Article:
Historicist: Weird and Wacky Attractions at the CNE
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Historicist: Weird and Wacky Attractions at the CNE

Every Saturday at noon, Historicist looks back at the events, places, and characters—good and bad—that have shaped Toronto into the city we know today.

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High diver, CNE Aquarama, between 1940 and 1960. City of Toronto Archives, Series 1057, Item 5721.


It’s often been suggested that the Canadian National Exhibition—since its founding in 1879 as an instructional exhibition to promote the development of agriculture, industry, and the arts—has reflected the social development of an ever-changing country. As the CNE website notes [pdf]: “Developments brought on by new technology, changing values, and even Canada’s role in international affairs, have been well represented at the CNE.” Its populist entertainments have similarly evolved. In its first twenty-five years, according to historian Keith Walden in Becoming Modern in Toronto (UTP, 1997), there was competitive tension between the instructional agricultural and industrial demonstrations and the more popular entertainments of the midway—which, in less enlightened times, included carnival sideshows with freaks, fake levitators, and exotica aimed at a more adult audience. In the years that followed, there continued to be no shortage of eclectic attractions—although with a greater emphasis on family entertainment.
In addition to the fireworks displays and musical acts that remain staples of the Ex today, there’ve been Freckled-Face Kids Competitions, International Yo-Yo Championships, and even a five hundred–pound, water-skiing elephant. Sports demonstrations at the fair included both the expected, like automobile racing and marathon swims, and oddball creations, like the annual Dog Derby and bathtub races. On the waterfront, high divers, water-skiers and jumping motorboats combined for the annual aquatic spectacle that ran from the late 1940s to 1984—and was widely distributed as a Columbia Pictures film, The Greatest Show on Water, in 1960. Some of these eclectic attractions endured to become annual staples of the Ex for decades. Others were mere populist fads that faded into obscurity soon after a single appearance.


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Automobile polo at CNE Stadium, between 1913 and 1919. City of Toronto Archives, Fonds 1244, Item 212.


From the CNE’s earliest years (as the Toronto Industrial Exhibition from 1879 to 1903), it has featured the latest in technological innovations. An electric railway was demonstrated there in 1883, as were Edison’s phonograph in 1888, radio in 1922, and television in 1939. The most visible and enduring technology display was the automobile, which was introduced as an annual exhibit in 1897. By 1903, there was so much interest in transportation technologies that the entire Crystal Palace, the original main building, was filled with motor cars, carriages, street cars, and railway exhibits. The exhibits were so popular, according to the CNE website [pdf], that after it outgrew its first specially built venue, Transportation Building (1909), the more spacious Automotive Building had to be constructed in 1929.
Grandstand demonstrations helped fuel the growing popularity of the automobile. Among the earliest of these demonstrations was a match of automobile polo staged to show off the motor car’s breathtaking capabilities before a capacity crowd of 16,400 at the grandstand in 1913. “For this game,” Bill Leveridge recalls in Fair Sport (Canadian National Exhibition, 1978), “the cars were stripped to the chassis, leaving two seats over the gasoline tank, one for the driver, and the other for the mallet man.” Drivers sped and swerved the bare bones vehicles—often flipping, rolling, and crashing into each other—trying “to get close enough to the ball, for the mallet man, standing on the running board, to hit it toward the opponent’s goal.” In subsequent years, the excitement of automobile polo would be matched by auto races, daredevil drivers like Lucky Teter and his Hell Drivers, and military vehicles running obstacle courses by the outset of the Second World War.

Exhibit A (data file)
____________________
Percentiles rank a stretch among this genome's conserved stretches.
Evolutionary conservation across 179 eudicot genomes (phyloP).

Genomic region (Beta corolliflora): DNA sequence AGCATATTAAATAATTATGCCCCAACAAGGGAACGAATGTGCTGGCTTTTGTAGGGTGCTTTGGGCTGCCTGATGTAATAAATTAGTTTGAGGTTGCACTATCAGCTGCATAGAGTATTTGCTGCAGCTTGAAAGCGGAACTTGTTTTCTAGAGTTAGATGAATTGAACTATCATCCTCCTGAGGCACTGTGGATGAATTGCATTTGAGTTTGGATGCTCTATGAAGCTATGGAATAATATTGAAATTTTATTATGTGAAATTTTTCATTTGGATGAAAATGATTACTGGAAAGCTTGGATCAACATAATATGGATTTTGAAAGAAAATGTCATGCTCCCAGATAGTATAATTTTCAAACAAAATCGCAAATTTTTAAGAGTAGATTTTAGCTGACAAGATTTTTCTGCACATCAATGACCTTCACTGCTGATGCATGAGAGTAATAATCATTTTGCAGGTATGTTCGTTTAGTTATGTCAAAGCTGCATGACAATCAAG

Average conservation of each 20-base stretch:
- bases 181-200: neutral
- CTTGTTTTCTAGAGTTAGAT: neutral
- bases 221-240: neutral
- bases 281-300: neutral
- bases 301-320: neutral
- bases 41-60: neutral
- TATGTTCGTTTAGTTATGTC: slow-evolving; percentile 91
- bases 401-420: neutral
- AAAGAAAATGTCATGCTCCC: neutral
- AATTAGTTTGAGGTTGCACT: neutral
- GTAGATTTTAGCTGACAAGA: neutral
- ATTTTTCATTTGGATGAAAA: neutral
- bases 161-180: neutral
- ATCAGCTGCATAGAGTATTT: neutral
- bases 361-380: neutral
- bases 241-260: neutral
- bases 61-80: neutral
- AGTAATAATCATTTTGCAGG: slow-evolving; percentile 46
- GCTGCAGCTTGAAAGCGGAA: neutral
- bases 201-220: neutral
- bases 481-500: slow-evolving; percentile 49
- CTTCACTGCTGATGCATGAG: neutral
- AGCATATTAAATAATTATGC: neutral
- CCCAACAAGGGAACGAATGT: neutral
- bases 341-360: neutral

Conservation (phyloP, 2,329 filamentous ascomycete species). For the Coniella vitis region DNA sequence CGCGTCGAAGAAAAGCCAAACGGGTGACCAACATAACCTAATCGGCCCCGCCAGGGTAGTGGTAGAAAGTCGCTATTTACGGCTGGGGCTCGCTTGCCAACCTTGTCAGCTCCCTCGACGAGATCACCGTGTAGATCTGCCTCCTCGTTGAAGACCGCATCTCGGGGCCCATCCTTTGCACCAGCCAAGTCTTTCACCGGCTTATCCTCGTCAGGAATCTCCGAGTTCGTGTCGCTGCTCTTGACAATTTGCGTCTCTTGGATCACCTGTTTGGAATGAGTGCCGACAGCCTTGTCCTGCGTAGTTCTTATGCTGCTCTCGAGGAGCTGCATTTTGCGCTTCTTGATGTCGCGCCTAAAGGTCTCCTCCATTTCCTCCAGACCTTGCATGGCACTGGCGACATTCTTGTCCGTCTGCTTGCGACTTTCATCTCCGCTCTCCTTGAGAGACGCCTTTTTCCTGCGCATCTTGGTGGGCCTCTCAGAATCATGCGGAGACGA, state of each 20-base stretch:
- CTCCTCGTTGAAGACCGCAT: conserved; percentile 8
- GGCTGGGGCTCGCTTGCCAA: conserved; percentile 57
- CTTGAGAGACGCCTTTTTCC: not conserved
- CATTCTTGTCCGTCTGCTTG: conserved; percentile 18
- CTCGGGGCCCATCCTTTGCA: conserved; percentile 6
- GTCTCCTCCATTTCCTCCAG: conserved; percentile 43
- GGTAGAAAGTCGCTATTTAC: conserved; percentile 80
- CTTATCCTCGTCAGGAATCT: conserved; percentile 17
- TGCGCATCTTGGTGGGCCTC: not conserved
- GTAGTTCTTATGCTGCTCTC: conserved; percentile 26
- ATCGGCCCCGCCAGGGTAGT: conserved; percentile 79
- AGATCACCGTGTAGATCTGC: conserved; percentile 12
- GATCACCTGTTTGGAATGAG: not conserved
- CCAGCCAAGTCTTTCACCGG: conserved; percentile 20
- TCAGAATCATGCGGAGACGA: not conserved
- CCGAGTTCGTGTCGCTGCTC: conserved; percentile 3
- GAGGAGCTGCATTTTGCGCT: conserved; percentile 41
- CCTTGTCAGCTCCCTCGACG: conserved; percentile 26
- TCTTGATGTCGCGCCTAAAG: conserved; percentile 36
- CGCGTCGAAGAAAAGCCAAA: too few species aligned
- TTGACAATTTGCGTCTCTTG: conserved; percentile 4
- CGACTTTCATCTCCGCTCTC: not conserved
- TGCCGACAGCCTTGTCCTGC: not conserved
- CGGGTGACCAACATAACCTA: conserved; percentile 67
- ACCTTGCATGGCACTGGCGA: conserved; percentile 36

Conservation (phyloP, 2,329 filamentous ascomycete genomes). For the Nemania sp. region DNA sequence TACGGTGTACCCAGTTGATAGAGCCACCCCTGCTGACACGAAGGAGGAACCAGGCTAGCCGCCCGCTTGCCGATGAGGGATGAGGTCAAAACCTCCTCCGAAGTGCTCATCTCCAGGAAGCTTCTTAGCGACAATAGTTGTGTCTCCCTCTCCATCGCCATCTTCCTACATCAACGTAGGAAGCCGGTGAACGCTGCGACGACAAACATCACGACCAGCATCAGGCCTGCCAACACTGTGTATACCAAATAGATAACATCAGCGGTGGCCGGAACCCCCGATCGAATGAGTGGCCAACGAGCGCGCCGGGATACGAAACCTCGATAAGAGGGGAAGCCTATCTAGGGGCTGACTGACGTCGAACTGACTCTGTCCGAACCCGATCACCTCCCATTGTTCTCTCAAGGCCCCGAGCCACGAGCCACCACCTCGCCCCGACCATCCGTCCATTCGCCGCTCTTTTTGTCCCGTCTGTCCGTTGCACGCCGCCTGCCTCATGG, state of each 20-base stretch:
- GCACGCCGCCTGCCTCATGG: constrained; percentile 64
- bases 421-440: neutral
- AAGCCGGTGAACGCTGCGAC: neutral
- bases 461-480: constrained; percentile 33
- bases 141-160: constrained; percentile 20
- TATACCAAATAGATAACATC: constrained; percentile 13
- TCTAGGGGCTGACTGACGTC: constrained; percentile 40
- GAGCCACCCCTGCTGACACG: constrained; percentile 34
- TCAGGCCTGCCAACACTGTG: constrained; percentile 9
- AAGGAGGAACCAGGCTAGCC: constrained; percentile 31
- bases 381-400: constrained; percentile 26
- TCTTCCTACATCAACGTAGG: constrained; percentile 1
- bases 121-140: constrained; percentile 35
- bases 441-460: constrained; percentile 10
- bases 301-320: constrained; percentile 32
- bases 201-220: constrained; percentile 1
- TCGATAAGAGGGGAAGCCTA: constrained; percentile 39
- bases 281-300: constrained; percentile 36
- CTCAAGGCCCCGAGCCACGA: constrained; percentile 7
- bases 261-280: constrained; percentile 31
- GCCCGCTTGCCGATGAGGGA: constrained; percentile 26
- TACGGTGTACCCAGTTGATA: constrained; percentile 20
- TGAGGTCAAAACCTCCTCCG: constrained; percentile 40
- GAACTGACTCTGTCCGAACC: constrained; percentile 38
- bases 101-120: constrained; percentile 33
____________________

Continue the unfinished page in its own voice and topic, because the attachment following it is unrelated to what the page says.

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Competitive swimmers prepping with grease at the CNE, circa 1930. City of Toronto Archives, Fonds 1244, Item 1028A.


After seventeen-year-old Torontonian George Young won a marathon swim from Los Angeles to Santa Catalina Island in the winter of 1927, the CNE hosted its own marathon swim that summer. Young was the star attraction among 174 entrants drawn from around the world. With a purse of fifty thousand dollars in prizes, abundant newspaper attention, and Foster Hewitt covering it with a radio broadcast, the Ex’s first Marathon Swim captured the public imagination—reflecting the post-war rise of spectator sports as mass entertainment.
The swimmers coated themselves in a thick coat of grease as insulation from Lake Ontario’s frigid waters. At the starter’s gun, officials realized that no one had screened entrants—lured by the generous prize money—for swimming ability when one entrant had to be immediately rescued from near drowning. Shadowed by a small boat carrying a swimmer’s trainer and a CNE observer, each swimmer was to make three circuits around the seven-mile, triangular course. It was not a swim race as much as it was an endurance contest. The vast majority of competitors dropped out of the race, including local hero Young. Only three finished, led by Ernest Vierkoetter of Germany, who completed the circuit in 11 hours and 45 minutes.